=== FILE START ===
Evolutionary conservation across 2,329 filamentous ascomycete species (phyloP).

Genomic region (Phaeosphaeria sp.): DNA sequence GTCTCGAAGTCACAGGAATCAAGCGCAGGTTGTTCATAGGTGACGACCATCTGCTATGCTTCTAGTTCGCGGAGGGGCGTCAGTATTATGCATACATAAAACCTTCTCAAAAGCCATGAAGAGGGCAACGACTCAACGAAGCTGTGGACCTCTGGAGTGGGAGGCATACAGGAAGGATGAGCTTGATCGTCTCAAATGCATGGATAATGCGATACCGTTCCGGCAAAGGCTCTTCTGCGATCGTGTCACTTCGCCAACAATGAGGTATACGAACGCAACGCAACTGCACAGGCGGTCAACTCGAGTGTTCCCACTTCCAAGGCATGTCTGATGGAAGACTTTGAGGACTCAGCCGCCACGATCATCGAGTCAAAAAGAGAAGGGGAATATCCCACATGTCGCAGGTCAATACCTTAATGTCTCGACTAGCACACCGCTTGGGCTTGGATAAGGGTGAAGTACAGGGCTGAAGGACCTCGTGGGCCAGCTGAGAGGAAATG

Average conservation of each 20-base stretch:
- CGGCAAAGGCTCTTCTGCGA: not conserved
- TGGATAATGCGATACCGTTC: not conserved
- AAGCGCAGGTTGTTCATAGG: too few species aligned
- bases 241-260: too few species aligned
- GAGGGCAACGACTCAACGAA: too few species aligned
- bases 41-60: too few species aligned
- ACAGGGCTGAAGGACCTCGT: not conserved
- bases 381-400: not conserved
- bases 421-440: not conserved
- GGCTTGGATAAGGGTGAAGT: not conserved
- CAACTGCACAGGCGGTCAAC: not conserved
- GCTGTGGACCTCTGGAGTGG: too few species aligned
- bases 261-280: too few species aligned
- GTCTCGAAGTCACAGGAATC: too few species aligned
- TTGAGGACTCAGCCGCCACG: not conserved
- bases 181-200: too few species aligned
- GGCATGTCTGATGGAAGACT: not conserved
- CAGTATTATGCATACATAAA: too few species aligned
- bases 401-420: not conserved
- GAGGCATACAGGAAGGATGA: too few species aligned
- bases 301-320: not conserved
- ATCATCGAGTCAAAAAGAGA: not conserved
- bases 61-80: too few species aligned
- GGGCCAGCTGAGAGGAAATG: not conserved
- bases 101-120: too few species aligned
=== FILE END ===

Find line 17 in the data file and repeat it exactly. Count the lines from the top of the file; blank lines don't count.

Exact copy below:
- GTCTCGAAGTCACAGGAATC: too few species aligned